Most U.S. states have passed some version of a law that allows an injured person to hold an alcohol vendor responsible for supplying alcohol to someone who then causes an accident. These laws are typically known as "dram shop" laws because alcohol used to be sold by a unit of measurement called a "dram." When this type of claim is against a social host who provided alcohol (at a barbeque, for instance), it's usually called a "social host liability" claim.
Here's what Kansas law says about these types of third-party liability claims for an alcohol-related accident.
Every U.S. state, including Kansas, has rules that allow an injured person to seek damages directly from the person who caused his or her injuries by filing a personal injury lawsuit. However, unlike most other states, Kansas law doesn't allow an injured party to go after the business or person who provided the alcohol to the intoxicated person. In other words, the only option for the injured person is generally to sue the actual person who directly caused the injuries—the drunken person.
Here's an example of how this rule might come into play. Suppose that Dale stops at Bill's Bar on his way home from work to have a few drinks. He becomes noticeably intoxicated, but the bartender continues to serve him. At one point, Dale decides to go to the bathroom, which is located in the basement of the bar. On his way down the basement stairs, Dale trips and bumps into Patty, knocking her down the stairs and injuring her.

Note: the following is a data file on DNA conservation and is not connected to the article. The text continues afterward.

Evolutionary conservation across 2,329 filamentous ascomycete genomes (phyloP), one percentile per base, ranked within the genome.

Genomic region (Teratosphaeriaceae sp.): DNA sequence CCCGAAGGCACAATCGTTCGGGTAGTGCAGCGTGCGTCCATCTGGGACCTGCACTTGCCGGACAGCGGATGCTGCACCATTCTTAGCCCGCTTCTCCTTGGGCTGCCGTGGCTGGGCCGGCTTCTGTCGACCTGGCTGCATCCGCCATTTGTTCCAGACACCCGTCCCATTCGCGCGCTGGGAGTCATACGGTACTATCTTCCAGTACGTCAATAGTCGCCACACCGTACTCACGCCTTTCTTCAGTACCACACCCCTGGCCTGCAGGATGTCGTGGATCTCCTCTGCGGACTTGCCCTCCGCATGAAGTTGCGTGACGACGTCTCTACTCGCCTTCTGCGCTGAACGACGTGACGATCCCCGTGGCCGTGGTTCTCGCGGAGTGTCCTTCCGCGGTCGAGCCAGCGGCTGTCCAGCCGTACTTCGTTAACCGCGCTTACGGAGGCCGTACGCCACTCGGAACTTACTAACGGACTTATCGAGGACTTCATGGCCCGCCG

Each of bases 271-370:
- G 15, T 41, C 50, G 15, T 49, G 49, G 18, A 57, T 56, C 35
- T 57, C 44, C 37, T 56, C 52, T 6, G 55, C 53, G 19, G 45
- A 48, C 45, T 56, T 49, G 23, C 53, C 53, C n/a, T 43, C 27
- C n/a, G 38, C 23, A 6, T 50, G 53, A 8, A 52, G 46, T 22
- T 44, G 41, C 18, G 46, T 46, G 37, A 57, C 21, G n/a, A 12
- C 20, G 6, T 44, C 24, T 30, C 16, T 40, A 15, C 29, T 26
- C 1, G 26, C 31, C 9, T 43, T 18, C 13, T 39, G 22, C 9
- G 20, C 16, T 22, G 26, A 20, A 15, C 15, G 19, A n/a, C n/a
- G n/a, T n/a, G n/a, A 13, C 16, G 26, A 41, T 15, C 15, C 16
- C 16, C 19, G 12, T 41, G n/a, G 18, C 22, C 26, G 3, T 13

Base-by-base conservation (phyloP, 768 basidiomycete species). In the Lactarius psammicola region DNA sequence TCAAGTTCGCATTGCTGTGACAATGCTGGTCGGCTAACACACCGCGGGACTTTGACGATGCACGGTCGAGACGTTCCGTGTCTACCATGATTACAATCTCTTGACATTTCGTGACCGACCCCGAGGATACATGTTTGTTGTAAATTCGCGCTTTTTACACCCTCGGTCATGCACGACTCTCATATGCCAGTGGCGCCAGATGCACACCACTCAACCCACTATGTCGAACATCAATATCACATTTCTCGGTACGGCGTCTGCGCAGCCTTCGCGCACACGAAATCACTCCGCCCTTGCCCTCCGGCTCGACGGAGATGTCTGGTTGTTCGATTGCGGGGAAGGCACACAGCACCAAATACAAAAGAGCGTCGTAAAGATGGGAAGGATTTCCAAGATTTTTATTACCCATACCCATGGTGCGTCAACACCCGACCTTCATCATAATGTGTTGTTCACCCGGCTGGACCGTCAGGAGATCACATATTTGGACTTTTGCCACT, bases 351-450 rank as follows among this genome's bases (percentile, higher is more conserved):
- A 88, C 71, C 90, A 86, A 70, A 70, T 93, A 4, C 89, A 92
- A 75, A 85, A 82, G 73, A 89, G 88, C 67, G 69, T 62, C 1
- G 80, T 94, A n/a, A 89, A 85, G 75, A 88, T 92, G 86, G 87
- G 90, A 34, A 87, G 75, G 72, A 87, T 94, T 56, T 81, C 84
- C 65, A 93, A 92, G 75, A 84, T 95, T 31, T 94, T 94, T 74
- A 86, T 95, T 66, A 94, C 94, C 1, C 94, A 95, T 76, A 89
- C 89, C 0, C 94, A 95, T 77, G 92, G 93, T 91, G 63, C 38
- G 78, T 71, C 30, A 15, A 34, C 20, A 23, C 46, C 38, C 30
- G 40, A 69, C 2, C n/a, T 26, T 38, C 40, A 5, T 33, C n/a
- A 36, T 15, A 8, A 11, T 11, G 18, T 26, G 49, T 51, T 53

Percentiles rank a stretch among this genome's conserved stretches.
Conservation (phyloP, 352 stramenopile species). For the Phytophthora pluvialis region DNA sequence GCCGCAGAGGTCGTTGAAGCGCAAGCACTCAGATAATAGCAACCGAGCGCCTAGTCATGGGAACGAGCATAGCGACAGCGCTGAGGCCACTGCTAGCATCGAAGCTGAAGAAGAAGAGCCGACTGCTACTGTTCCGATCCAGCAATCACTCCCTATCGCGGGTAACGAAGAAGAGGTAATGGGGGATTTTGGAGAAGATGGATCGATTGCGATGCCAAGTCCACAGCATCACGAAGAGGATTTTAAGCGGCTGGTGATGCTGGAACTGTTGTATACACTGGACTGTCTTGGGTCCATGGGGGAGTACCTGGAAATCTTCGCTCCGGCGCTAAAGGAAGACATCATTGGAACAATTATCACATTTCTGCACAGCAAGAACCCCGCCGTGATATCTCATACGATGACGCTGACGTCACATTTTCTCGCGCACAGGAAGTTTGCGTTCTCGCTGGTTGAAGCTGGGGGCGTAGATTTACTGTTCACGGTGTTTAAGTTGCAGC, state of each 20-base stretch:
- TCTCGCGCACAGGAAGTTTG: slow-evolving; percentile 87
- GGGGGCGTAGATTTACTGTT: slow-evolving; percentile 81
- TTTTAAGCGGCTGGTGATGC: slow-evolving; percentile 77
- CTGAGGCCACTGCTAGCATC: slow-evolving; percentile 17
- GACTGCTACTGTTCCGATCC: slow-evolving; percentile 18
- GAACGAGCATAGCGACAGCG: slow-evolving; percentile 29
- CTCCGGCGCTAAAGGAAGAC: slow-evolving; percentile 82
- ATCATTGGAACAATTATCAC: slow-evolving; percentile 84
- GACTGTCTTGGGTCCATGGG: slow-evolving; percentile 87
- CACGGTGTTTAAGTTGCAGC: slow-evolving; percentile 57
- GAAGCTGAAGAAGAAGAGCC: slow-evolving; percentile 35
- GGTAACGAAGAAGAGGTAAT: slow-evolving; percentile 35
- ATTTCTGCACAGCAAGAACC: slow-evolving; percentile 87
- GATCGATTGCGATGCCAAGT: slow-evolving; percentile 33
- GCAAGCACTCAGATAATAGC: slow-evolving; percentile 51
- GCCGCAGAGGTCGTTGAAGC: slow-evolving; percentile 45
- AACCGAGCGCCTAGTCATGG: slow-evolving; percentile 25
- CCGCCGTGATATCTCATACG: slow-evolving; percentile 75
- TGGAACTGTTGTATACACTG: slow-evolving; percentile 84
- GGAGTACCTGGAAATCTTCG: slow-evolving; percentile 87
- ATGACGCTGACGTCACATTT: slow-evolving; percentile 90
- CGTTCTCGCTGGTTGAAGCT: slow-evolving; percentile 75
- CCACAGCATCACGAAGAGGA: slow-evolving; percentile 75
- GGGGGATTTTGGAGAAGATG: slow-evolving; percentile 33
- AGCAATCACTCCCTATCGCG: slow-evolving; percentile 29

Under Kansas law, Patty can't seek damages against Bill's Bar for selling or serving Dale the drinks that made him intoxicated, regardless of the role that alcohol played in causing the accident. However, under Kansas law, Patty can seek damages from Dale himself for being negligent and causing the accident.
With social host liability, it's the same story: Kansas law doesn't allow an injured person to go after a social host who provided alcohol to a guest who later causes an accident. This rule generally applies regardless of whether the guest was obviously intoxicated or a minor.
In a civil lawsuit for injuries, liability is expressed solely in terms of money damages. If an intoxicated person injures another person in Kansas, the injured person may be able to claim damages from the person who caused the injury, including compensation for losses like:
But if you're thinking about filing a personal injury lawsuit in Kansas, keep in mind that it typically must be brought within two years of the date of injury under the state's statute of limitations. Claims that are not filed within two years may be barred from court. However, given that every situation is different, it's always best to consult an attorney as soon as possible after suffering an injury; that way, you can be sure your rights are protected.